HARRISBURG, Pa. (WHTM) — The Department of Human Services says a glitch that kicked 22,000 Pennsylvanians out of the state’s Medicare buy-in program is fixed.
The department says a systems error last month caused about 22,000 Pennsylvanians to be incorrectly disenrolled from the Medicare program starting Dec. 1. It says the error has not impacted anyone’s health care coverage, but people received less money in their December social security checks.
However, we spoke with people who still have not received their checks or their entire refund. One gentleman from Harrisburg says the glitch impacted his January social security check.
Human Services released the following statement:
“The department is committed to ensuring all eligible individuals receive their benefits. If an individual feels there has been an error or if they have specific questions about their Medicare Buy-In eligibility, we urge them to call the customer service center at 877-395-8930.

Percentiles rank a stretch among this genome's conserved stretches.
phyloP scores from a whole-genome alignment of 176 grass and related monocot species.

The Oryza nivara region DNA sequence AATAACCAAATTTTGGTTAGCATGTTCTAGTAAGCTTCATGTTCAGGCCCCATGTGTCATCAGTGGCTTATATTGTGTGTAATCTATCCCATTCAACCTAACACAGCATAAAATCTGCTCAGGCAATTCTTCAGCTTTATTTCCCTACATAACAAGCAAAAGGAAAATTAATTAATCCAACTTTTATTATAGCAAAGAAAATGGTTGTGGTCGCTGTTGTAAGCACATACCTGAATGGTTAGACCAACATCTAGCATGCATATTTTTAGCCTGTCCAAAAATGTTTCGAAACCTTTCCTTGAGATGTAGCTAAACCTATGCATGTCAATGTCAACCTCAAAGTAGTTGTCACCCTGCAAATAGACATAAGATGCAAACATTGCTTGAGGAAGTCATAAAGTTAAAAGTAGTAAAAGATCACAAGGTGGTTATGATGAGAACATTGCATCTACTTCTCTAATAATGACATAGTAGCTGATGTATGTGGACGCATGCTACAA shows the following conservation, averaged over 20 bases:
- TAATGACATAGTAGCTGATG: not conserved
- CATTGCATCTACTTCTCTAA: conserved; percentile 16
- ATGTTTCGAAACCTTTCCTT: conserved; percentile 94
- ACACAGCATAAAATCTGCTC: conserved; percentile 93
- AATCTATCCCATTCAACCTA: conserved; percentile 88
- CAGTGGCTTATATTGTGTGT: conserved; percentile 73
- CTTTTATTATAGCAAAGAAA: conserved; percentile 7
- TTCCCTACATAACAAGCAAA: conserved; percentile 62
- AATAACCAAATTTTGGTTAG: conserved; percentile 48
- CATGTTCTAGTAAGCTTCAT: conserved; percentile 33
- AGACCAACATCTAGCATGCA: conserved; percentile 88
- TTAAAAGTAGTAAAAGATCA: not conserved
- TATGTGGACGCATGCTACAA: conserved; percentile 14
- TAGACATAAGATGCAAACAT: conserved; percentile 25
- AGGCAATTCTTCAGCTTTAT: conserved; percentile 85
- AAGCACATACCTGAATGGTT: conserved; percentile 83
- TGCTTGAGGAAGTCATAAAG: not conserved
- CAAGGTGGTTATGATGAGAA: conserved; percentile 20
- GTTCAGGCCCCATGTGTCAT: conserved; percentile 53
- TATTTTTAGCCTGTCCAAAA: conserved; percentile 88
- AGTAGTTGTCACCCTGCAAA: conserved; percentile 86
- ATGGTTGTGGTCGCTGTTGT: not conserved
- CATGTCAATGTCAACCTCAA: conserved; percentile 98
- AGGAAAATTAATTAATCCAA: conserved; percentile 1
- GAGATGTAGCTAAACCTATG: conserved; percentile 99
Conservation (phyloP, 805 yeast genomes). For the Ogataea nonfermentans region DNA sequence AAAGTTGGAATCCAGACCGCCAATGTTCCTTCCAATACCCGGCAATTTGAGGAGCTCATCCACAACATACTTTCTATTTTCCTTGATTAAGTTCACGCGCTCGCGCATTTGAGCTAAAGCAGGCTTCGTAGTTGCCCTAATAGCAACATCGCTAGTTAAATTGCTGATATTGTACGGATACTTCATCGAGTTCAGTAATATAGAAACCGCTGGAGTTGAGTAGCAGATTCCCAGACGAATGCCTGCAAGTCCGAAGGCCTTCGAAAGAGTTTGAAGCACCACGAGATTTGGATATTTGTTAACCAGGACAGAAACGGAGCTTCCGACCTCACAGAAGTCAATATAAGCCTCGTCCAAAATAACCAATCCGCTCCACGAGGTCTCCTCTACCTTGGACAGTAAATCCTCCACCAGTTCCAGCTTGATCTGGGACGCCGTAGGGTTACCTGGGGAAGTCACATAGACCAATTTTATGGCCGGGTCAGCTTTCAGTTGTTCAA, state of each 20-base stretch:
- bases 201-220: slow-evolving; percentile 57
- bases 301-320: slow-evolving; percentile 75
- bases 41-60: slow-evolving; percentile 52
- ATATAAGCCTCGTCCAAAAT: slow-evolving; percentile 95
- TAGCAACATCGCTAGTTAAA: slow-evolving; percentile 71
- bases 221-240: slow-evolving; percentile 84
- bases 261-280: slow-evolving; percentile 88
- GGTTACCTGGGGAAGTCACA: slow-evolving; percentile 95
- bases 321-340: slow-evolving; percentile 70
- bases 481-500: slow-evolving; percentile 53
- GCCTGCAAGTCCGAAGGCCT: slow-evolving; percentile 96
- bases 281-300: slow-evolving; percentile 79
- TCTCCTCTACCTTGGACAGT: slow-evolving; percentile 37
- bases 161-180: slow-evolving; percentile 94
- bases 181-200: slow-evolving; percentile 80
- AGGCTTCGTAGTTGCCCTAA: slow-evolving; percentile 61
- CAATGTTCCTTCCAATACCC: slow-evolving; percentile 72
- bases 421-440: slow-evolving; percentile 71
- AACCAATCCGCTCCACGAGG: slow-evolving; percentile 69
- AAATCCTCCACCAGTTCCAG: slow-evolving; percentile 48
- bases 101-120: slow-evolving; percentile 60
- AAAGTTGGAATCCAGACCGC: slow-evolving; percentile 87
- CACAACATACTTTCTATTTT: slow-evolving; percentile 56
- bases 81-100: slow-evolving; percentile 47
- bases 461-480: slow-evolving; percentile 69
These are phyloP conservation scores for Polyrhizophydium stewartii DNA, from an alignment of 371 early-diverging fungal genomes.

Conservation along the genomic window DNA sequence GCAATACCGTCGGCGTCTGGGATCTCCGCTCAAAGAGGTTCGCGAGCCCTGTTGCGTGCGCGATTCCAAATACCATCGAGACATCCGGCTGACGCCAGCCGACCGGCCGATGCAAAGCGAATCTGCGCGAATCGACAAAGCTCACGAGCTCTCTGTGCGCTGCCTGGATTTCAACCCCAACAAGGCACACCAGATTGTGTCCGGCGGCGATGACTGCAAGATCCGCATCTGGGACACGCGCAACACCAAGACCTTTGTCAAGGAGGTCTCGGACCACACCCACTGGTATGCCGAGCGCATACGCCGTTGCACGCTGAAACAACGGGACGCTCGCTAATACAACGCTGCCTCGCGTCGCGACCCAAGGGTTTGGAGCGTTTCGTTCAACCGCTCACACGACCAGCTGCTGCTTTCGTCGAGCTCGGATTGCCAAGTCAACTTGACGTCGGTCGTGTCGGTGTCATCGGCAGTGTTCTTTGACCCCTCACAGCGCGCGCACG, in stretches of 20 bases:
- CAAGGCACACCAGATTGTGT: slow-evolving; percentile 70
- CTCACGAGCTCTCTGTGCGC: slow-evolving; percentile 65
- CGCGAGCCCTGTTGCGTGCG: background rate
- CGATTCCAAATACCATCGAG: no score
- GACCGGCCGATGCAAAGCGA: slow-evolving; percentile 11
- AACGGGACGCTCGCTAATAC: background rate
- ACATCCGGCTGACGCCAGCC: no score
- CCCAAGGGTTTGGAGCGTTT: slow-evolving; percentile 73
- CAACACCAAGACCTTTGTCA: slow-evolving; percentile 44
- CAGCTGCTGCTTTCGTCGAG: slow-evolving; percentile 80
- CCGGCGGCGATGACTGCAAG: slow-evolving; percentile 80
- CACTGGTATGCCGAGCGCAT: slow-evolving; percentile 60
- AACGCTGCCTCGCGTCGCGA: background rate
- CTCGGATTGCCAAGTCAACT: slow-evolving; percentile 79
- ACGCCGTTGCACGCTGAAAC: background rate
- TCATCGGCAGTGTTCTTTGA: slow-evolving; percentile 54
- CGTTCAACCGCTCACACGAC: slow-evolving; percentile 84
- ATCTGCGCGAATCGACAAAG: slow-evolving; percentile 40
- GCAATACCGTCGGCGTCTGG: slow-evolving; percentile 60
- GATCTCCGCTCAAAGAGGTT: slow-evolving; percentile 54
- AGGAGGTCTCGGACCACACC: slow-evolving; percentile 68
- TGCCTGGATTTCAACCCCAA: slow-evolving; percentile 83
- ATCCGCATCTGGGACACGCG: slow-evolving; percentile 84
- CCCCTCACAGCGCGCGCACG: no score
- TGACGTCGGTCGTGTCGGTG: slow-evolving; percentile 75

By the 15th of each month, the department processes and sends a file from the Center for Medicaid and Medicare Services (CMS) to alert the Social Security Administration (SSA) of individuals who have been enrolled or dis-enrolled in Medicare Part-B for the following month. The file that was processed on November 15th had a glitch that incorrectly dis-enrolled individuals for the month of December.
By working closely with CMS and SSA, the department was able to quickly remedy this issue and a corrected file was sent to SSA and CMS by December 15th. SSA issued all impacted individuals a reimbursement of the deducted amount.
Due to the glitch, the department reviewed the December file and is confident that no individuals were negatively impacted during the month of January.
For background, each month the department dis-enrolls approximately 5,000 individuals across the commonwealth due to a change in eligibility. Examples of these are income changes or/and individuals not submitting their renewal application.”
The department did not clarify why people are still having issues.